Death of a pot salesman
What will happen to black-market-weed dealers if marijuana is legalized in California? This writer looks to Colorado.
On January 1, at 8 a.m., the state of Colorado began allowing licensed businesses to sell marijuana to any adult 21 years of age or older. No medical card is needed—just show your ID, and choose your weed from a broad selection of strains. Much like alcohol.
The story was splashed across the front pages of newspapers and websites around the world for the rest of the week, with photos of long lines of smiling customers waiting in cold weather. But amid the media circus, everyone overlooked a vital angle:
What will become of the average black-market pot dealer?
“I don’t think anyone really cares,” scoffed Mason Tvert, an architect of Colorado’s legalization Amendment 64. “I mean, what about all those poor bootleggers that were hauling alcohol across the country?”
“Fuck ’em,” said one young gentleman at the back of 50-minute line to buy weed on Wednesday afternoon at the pot store Dank Colorado in Denver. The tall man with a goatee and red flannel jacket added, “I had a couple friends who are growers, and they voted against legalization. They said it would mess things up for them. I mean, come on. Screw those guys.”
Twenty-one-year-old Denver resident Azzarias got off his night shift at 6 a.m. on Wednesday and came to stand in line at 3D Cannabis Center. The young man had previously bought marijuana from a street dealer. “He’ll probably have to cut his prices,” he said. “I’m sure they’ll go extinct soon.”
In 1917, Denver was among the first U.S. cities to ban pot sales. Colorado followed suit in 1922, and then the entire federal government in 1937. The first dealer arrested under the federal Marijuana Tax Act was Denver resident Samuel R. Caldwell, who was busted by the FBI and Denver cops for selling two joints. Caldwell was sentenced to four years of hard labor in United States Penitentiary, Leavenworth, and after serving his sentence, he died one year after his release.
Since then, an estimated 26 million people have been arrested in the war on pot. About 750,000 people will be arrested on marijuana-related charges in America in 2014.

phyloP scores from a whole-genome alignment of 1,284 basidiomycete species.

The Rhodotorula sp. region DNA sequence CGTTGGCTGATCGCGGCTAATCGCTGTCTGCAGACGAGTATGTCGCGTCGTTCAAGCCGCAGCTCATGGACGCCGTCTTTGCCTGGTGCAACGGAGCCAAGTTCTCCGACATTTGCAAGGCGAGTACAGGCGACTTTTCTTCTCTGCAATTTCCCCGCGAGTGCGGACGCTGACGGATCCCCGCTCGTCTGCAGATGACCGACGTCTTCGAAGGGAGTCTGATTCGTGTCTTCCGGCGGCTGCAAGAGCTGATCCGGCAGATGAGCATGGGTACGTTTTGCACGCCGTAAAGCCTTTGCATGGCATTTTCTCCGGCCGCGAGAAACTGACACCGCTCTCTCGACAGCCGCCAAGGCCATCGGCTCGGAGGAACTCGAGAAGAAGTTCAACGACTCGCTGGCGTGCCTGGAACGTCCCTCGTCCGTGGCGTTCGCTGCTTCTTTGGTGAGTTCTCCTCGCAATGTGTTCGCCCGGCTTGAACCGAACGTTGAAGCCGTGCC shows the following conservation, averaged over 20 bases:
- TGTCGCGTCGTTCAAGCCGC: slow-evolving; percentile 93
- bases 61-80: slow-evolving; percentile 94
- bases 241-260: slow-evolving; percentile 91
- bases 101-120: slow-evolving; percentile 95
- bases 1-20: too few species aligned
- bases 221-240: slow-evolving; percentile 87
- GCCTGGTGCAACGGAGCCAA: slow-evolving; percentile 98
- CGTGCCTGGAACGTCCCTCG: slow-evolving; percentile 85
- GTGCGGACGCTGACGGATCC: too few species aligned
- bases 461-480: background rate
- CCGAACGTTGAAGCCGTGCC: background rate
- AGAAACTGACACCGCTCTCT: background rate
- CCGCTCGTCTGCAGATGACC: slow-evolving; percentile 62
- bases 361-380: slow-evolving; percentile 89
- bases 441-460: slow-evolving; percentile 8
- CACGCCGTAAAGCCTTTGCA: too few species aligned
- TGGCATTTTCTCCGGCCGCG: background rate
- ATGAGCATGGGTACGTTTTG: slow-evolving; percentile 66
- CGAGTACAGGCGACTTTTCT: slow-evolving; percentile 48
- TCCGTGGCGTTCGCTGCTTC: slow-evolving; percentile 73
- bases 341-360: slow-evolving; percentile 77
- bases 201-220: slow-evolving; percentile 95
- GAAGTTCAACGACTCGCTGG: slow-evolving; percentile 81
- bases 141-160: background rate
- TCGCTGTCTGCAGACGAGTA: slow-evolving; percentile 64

The drug war also has dumped billions of dollars into underground economies run by Mexican drug cartels and domestic growers, while turning the small-time local pot dealer into a popular icon. Movies such as Half Baked, Pineapple Express and the TV show Weeds all featured a typical young stoner who wants to smoke for free. Making some extra money on the side is a bonus.
The advent of medical marijuana in California in 1996 began to squeeze pot profits, though. Colorado went medical in 2000. And as prohibition ebbs and the risk of prosecution lessens, so will the price of pot, researchers say.
“The cost of production of marijuana has been reduced dramatically,” Tvert said. “Right now, marijuana is being sold medically for $25 per eighth or $150 per ounce.” That’s down from late-1990s highs of $60 per eighth ounce and $360 for an ounce.
On January 1, 3D Cannabis Center in Denver was selling an eighth of an ounce for $48, but that price included a 21.22 percent tax.
“And that’s going to go down as their overhead goes down. Right now, they have to pay for all sorts of compliance and licensing fees,” Tvert said. “Competition will also pick up.”
Indeed, Ashley Kilroy, the marijuana-policy director of the city and county of Denver, said Denver had 18 stores open on New Year’s Day, and dozens more will open in the coming weeks.
Even if legal weed is pricier than expected because of taxes, people will willingly pay for convenience. “If you are going to get marijuana today after work, are you going to want to call around to see where you can score some illegal marijuana, or are you going to stop at the store and pay $10 more?” asked Tvert. “A person is going to go with the latter road.”
Furthermore, any adult over 21 in Colorado can legally grow up to three mature plants, which can each yield a pound. So while the stores out-compete on the high end of the market, the vibrant homegrown gift economy fills out the bottom end.
“The underground market is going to be virtually eliminated, much like alcohol,” Tvert said. “There won’t be any incentive to be illegally growing and selling marijuana, much like there isn’t much incentive to try and distill vodka in your basement and sell it to your friends.”
Beau Kilmer, a drug-policy researcher for the RAND Corporation, said what happens to the black-market dealers depends on Colorado regulatory decisions in 2014. “The markets are going to be in transition for a while,” he said. “It’s going to take some time.”
Weed dealers could presumably move into selling harder drugs, focus on under-21 sales, and compete for locations (campus dorms) and retail hours (late into the night). But any way you slice it, changes are coming.
“Naturally, the black market will be significantly impacted,” wrote UC Berkeley School of Law professor Robert MacCoun in an email. “But the story may get complicated.”
Or maybe it won’t.
“Dealers hate legalization,” another young man in line quipped, “just like the mob hated the end of Prohibition.”